How should stud fees be calculated?
February 2, 2006 8:37 AM   Subscribe

What started out as a question of dog stud fees has turned into an economical problem for me. Help me figure out how puppy sales should be distributed.

I've been contacted by a friend of a friend of a friend who wants to mate my dog with theirs. Setting aside all issues of dog health, proper breeding age, registration, etc. (we've confirmed these issues with vets), how should money from the sale of puppies be divided? A standard stud fee (from what I understand, I'm no pro) is the pick of the litter or the cost from the sale of one puppy.

Things to consider:
1. There may be a wide range in the number of puppies born.
2. There may be a wide price difference in the price that a puppy may garner, depending on color.
3. I would like some money guaranteed, regardless of results.
4. Average price for a puppy would be (for the sake of conversation) $500. Certain colors could get up to $750, others could only be sold for $350.

How should this be split fairly? I'm looking for something straight-forward so that I can explain it to the owner of the other dog without requiring a spreadsheet.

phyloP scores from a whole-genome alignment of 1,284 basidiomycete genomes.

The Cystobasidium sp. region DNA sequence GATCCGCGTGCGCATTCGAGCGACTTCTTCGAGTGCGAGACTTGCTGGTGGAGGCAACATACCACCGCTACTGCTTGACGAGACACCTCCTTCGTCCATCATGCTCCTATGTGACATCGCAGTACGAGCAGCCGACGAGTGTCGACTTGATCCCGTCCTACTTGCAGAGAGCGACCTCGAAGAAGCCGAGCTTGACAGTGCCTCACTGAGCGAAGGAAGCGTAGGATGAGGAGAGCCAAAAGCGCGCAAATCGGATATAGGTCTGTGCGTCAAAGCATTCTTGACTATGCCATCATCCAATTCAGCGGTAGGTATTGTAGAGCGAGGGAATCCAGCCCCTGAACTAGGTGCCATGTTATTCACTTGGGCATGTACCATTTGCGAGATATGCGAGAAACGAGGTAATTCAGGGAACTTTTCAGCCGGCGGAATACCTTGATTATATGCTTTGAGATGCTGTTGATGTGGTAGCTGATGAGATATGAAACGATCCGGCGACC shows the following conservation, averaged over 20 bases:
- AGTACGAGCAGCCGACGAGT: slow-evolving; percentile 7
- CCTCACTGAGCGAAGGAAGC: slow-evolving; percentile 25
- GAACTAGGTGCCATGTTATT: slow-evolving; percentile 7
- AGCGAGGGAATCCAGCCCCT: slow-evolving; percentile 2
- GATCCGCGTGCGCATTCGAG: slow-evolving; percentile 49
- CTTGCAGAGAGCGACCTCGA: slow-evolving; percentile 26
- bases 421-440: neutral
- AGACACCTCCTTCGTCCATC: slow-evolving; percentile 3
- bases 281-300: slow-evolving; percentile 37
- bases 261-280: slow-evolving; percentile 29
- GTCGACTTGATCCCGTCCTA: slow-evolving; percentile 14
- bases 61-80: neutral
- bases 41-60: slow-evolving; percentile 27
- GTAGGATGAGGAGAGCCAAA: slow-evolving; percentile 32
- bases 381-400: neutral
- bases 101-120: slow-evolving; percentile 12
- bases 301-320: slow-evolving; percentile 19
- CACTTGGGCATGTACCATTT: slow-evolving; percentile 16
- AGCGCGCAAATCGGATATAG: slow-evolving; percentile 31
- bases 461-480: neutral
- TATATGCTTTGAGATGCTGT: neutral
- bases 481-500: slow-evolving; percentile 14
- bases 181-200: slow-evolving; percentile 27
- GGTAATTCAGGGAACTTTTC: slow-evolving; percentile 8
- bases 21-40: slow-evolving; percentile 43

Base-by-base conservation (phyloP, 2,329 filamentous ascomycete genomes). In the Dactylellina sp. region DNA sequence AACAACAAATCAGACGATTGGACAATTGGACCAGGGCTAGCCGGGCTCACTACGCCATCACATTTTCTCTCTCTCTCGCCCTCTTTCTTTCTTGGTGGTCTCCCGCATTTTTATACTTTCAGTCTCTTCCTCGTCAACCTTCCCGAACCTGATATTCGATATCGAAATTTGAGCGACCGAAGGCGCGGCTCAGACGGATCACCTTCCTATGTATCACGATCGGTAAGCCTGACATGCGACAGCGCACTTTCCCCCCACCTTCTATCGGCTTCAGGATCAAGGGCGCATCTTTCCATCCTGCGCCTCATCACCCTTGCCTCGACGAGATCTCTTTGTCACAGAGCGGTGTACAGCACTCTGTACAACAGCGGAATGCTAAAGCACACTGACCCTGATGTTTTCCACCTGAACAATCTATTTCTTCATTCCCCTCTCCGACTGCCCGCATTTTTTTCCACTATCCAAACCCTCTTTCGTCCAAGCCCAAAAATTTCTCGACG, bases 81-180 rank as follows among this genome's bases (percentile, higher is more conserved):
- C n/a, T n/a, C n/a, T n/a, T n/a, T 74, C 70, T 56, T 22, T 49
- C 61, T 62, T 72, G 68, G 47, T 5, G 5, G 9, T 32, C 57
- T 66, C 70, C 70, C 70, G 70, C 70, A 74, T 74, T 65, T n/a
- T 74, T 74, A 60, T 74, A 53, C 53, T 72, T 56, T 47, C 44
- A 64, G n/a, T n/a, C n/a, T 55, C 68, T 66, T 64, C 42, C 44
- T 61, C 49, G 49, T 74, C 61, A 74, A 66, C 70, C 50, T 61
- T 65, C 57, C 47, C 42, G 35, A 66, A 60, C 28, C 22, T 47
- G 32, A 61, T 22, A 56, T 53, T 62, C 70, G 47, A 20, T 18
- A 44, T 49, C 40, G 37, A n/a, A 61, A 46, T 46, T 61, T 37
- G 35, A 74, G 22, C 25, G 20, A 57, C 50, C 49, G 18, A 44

posted by jmevius to Pets & Animals (14 answers total)
If "the standard stud fee is the pick of the litter or the cost from the sale of one puppy," can't you charge a flat-rate stud fee of the average cost of one puppy? Whether that means average across national sales or average for this litter would seem to be up to you, though average of the litter seems most fair (though I am not a dog breeder).
posted by occhiblu at 8:43 AM on February 2, 2006

If you're "no pro," the LAST thing you should be doing is breeding.
posted by sageleaf at 8:50 AM on February 2, 2006

Before studding your dog, you should have it evaluated for fitness and representation of the breed. Breeding a sub-standard dog is a huge no-no as it dilutes strength of the breed itself. Naturally, the same thing should be done with the bitch. If you've already taken this step, I apologize for the rant.

In my understanding, studding fees are based in part on the sire's lineage and how well he meets the breed guidelines. You could certainly charge a high percentage of what a puppy with his qualities would fetch.
posted by pmbuko at 8:54 AM on February 2, 2006

And for the reasons I stated in the first paragraph, I second sageleaf. Pros are the reason purebreds exist.
posted by pmbuko at 8:56 AM on February 2, 2006

Response by poster: Thanks for the concerns, everyone. The lineage of both dogs have been confirmed and the match is considered highly desirable by dog owners. For the purposes of the question, let's assume the match is ideal.

At this point, it's purely an economics problem to me. I'm no pro at economics either (hence the question).
posted by jmevius at 9:04 AM on February 2, 2006